Every mind has struggled with Existentialism. Its founders toiled to define it, philosophers strained to grasp it, teachers have a difficult time explaining it. Where do these Existentialists get the right to tell me that my one and only world is meaningless? How can a student believe that someone was sitting in jail and figured out that our existence precedes our essence? Existentialism places man in the center of his own universe; free to make his own choices and decide his purpose. Many of us are not ready for this. Fortunately, the world has come to trust its authors. You can’t just sit down and explain the Existentialist belief to a person - it must be put into the context of the human situation. Through stories and situations the ideas are defined - Franz Kafka’s The Metamorphosis, Jean-Paul Sartre’s Nausea, Friedrich Nietzsche’s Thus Spoke Zarathustra, and theater of the absurd plays like Samuel Beckett’s Waiting for Godot and Eugene Ionesco’s Amedee - they spin you around on your chair so you are facing the real world, and then shove you right into the middle of it.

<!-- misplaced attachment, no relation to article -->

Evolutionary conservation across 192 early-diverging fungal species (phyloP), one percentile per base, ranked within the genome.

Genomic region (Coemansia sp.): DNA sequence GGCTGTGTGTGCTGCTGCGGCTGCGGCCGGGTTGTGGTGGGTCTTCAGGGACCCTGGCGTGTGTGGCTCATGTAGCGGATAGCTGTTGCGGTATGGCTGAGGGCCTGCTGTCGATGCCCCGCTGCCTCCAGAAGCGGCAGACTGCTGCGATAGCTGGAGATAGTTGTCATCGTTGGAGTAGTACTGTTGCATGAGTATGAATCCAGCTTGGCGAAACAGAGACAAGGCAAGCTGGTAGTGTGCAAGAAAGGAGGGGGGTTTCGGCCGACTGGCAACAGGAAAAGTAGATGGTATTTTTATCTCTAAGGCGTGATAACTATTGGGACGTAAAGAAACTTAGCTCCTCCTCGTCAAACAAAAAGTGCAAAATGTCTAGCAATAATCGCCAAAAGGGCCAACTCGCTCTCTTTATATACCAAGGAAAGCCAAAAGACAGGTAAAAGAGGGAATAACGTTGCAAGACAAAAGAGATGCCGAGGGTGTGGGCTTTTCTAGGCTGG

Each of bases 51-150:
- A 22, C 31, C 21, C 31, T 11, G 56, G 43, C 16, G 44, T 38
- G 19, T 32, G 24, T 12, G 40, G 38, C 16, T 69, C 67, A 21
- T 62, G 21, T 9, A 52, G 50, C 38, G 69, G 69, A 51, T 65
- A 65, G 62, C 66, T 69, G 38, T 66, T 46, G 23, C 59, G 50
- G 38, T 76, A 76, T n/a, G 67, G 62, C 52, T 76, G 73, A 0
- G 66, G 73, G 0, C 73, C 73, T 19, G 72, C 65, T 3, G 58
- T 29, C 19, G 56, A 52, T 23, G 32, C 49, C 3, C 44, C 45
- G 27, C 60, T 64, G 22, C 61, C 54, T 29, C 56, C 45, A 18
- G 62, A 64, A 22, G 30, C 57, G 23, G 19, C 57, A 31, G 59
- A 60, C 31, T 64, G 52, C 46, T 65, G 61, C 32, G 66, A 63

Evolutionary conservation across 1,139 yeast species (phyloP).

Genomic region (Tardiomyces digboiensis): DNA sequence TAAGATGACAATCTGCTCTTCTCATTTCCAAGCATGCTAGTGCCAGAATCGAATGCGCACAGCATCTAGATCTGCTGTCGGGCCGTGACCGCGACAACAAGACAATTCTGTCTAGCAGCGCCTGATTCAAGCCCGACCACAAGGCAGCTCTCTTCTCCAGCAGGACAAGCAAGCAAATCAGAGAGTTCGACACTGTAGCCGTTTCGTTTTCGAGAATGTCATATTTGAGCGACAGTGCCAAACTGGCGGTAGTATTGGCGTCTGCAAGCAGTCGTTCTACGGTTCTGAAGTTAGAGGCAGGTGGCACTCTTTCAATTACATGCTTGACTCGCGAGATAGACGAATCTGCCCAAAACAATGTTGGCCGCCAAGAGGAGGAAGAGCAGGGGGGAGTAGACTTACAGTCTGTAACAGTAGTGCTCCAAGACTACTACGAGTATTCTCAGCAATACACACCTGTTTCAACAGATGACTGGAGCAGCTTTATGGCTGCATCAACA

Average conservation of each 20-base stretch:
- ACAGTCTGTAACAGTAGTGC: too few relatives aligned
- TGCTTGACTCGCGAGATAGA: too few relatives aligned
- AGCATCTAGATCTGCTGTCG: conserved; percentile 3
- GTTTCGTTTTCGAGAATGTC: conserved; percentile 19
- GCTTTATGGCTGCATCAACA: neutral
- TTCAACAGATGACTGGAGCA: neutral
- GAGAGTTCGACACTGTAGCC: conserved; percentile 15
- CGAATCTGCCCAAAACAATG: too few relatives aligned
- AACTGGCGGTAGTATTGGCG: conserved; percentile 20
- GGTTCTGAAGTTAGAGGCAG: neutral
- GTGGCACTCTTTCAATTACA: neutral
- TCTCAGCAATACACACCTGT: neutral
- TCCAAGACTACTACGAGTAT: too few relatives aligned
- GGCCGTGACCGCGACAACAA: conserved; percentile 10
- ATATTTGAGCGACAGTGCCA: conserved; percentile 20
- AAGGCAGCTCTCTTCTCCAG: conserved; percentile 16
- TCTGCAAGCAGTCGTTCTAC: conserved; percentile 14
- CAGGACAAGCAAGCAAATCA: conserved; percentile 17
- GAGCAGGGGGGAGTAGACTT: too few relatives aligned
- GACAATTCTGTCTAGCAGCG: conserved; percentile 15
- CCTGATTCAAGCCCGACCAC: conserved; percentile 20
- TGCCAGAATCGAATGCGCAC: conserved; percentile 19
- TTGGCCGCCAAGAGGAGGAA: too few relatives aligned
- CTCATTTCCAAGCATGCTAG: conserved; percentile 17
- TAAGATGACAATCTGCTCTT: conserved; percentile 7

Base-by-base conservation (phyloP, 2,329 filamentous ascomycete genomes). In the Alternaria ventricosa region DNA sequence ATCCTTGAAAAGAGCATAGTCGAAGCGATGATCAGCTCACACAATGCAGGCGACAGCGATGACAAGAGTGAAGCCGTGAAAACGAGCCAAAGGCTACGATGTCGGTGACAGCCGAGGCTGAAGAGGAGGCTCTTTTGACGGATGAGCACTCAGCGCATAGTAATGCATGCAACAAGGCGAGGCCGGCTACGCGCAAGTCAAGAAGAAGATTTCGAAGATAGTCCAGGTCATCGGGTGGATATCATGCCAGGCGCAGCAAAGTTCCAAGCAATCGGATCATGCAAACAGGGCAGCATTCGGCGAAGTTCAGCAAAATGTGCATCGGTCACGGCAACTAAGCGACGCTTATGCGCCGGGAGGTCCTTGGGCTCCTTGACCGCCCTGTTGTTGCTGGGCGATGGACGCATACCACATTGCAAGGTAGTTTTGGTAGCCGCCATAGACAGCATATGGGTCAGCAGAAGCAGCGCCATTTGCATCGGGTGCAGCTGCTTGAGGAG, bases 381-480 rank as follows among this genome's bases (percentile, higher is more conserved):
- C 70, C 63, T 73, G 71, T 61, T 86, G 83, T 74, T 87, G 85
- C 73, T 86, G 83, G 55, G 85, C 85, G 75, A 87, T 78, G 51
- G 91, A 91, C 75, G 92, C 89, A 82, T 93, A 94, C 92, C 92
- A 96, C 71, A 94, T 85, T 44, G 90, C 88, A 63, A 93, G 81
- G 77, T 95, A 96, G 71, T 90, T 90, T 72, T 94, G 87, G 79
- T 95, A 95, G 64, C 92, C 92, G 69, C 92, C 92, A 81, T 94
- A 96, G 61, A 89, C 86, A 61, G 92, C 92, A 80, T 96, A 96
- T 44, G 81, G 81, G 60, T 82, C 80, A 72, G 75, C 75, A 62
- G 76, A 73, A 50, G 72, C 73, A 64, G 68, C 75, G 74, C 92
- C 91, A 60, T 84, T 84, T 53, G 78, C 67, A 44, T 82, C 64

Existentialism especially turns our attention toward the meaningless, repetitive and dull existences we all must lead. Two works, The Myth of Sisyphus by Albert Camus and Waiting For Godot by Samuel Beckett have exemplified these existential points in contrasting perspectives. In the essay The Myth of Sisyphus, Albert Camus takes a look at the story of Sisyphus, a man that scorns the Gods, challenges their power, and causes a lot of trouble in his life and afterlife. As his punishment, "His whole being is exerted toward accomplishing nothing." He pushes and strains his entire body to move a boulder up a mountain slope, and when he reaches the top, it rolls back to the very bottom. Sisyphus must repeat this task for eternity. This is a lonely and painful experience. At first, Sisyphus must feel such agony and regret, but Camus believes...
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